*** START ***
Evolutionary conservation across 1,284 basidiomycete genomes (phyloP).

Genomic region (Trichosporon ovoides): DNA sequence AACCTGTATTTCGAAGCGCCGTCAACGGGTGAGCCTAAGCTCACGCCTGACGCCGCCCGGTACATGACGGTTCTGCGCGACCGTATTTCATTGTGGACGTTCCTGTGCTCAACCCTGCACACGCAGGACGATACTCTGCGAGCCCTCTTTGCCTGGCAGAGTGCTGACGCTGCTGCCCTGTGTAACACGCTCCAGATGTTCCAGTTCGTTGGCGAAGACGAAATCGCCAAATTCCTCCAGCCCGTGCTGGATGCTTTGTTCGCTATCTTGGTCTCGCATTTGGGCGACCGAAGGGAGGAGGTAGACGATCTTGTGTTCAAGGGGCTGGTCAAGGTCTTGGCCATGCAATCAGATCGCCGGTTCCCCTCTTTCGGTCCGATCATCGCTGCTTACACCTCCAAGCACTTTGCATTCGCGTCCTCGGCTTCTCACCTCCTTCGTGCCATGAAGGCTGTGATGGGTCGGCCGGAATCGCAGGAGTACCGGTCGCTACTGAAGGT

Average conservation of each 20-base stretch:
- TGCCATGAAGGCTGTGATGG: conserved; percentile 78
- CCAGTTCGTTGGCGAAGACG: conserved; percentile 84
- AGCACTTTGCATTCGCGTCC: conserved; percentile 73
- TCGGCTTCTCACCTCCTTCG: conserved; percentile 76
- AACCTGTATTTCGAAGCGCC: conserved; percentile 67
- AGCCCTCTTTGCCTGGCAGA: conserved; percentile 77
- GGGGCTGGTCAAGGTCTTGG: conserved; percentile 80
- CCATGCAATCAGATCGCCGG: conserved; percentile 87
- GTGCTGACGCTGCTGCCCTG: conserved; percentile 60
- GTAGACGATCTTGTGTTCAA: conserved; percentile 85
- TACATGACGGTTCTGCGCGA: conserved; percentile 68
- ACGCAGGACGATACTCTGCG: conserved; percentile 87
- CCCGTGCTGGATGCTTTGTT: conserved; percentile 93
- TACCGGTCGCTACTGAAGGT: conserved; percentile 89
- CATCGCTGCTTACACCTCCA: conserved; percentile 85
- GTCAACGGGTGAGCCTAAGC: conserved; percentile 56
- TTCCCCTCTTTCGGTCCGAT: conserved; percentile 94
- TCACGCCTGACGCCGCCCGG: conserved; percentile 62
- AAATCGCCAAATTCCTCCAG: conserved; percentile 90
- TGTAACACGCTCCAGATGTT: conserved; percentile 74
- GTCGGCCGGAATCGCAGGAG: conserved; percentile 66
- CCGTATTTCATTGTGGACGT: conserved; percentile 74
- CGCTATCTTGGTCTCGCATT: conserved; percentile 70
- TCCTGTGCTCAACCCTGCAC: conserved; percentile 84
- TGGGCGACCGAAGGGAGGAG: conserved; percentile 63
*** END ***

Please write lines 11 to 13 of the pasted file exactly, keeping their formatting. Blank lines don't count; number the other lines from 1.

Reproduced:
- CCATGCAATCAGATCGCCGG: conserved; percentile 87
- GTGCTGACGCTGCTGCCCTG: conserved; percentile 60
- GTAGACGATCTTGTGTTCAA: conserved; percentile 85